Dr. Renee Gattefosse who coined the term “Aromatherapy” in his 1937 text titled, “Aromatherapie” is considered the Founding Father of Aromatherapy and he has extolled the benefits of lavender in aromatherapy. His discovery of Aromatherapy and the therapeutic use of essential oils, however, were actually quite accidental. Dr. Gattefosse was a chemist, studying the use of essential oils for cosmetic uses.
In July 1910, there was an explosion in his lab and his hand was severely burned. He instinctively thrust the hand into a vat of lavender oil, more to extinguish it than anything else. Much to his surprise, the lavender had an extraordinary effect on the wound. He wrote, “both my hands were covered with rapidly developing gas gangrene…just one rinse with lavender essence stopped the signification of the tissue. This treatment was followed by profuse sweating, and healing which began the next day.”
The profuse sweating and healing was the lavender working in tandem with the immune system to fight the infection. As a result the wound healed extraordinarily quickly and left little scarring.
Gattefosse’s hand must have begun becoming infected immediately. The anti-microbial properties of lavender acted with tremendous efficiency to counteract the effects of the gas gangrene, which is a very serious infection. It’s no wonder that he went on to study the healing benefits of essential oils and spent the rest of his life documenting their properties.
Lavender is still used today to heal and ease the pain and inflammation of burns. As a result, a painful burn can almost immediately be soothed by the anti-inflammatory qualities of lavender. Lavender is one of a few essential oils that can be tolerated when applied directly to the skin. It can be used to treat other types of wounds as well, including lacerations and rashes, and, because of its antibacterial properties, prevents infection.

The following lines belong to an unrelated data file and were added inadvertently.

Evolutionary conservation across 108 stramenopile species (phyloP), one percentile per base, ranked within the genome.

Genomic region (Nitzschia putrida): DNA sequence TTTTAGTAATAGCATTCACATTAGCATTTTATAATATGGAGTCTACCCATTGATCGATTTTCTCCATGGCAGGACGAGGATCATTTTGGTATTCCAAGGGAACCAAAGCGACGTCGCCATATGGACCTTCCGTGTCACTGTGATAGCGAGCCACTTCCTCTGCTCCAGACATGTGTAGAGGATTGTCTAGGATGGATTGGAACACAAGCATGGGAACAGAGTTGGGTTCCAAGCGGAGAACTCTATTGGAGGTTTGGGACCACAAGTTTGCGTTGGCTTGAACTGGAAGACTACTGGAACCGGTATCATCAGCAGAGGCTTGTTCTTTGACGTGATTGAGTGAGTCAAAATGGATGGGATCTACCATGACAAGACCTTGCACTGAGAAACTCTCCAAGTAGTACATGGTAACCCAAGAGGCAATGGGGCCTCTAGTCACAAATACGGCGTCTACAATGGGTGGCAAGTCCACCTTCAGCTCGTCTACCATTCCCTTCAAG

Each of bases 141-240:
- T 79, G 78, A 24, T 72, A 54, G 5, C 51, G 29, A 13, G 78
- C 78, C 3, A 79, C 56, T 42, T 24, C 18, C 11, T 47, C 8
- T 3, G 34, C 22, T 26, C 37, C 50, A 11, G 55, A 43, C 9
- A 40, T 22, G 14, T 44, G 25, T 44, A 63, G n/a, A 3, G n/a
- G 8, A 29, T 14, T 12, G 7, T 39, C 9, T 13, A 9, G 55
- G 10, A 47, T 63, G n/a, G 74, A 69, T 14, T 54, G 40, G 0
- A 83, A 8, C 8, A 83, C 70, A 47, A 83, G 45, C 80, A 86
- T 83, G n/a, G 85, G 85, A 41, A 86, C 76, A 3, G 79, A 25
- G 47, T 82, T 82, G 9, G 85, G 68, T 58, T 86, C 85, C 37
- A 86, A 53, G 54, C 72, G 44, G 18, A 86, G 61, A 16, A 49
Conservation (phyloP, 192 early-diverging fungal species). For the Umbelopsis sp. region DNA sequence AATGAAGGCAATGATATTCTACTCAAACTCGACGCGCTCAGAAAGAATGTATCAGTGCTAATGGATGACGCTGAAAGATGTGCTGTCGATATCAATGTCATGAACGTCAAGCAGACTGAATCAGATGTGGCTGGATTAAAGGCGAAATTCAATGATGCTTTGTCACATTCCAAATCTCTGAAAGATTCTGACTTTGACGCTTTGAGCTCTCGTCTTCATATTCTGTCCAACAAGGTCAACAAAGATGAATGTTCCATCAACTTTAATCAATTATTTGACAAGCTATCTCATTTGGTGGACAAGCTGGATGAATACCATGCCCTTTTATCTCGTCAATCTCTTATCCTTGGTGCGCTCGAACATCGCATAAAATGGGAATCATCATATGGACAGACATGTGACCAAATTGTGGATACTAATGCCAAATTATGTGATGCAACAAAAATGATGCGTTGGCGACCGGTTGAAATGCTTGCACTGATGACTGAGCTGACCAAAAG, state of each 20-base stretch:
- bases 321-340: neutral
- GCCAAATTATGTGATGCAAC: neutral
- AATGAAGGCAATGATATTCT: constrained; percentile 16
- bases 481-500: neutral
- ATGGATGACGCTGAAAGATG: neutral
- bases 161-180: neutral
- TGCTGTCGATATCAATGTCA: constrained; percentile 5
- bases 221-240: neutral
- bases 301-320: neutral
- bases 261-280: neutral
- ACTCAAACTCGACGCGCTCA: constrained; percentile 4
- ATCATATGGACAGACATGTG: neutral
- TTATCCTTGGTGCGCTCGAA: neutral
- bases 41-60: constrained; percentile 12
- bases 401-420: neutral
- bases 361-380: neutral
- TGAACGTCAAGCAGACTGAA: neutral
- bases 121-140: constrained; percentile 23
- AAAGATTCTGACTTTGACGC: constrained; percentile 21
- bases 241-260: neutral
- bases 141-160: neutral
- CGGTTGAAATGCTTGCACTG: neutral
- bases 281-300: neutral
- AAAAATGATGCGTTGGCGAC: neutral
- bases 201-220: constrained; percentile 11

The benefits of lavender essential oils in aromatherapy are many. Lavender is also emotionally balancing and is an effective remedy for depression, anxiety and insomnia. Studies have indicated that lavender, combined with tricyclic antidepressants (such as Amitriptyline, Clomipramine and Imipramine) increases their efficacy, and in some cases, the dose of the antidepressants can be decreased. *One should never change the dosage of any prescribed medication without consulting their doctor first.
A study in Japan indicated that lavender promotes heart health. In the study, it reduced serum cortisol and improved the coronary flow velocity reserve (CFVR) a measure of the velocity of blood flowing through coronary arteries. This shows a direct correlation between the use of lavender and its effects on blood circulation to the heart. Other heart-healthy benefits include lowering blood pressure and slowing the heart rate.
Perhaps best of all, to some, is the extraordinarily beautiful fragrance of lavender essential oil. It takes hundreds of lavender blossoms to make a small amount of essential oils. Given that, lavender oil in comparison to some essential oils, is relatively inexpensive. It’s true that, in most cases, it is sold in ½-ounce quantities, stored in a small brown bottle. However, a tiny bit of lavender oil goes a very long way, although you may find yourself using it for almost everything! Don’t sell that ½-ounce short! It packs a powerful health-promoting punch, proving, once again that good things most definitely come in small packages.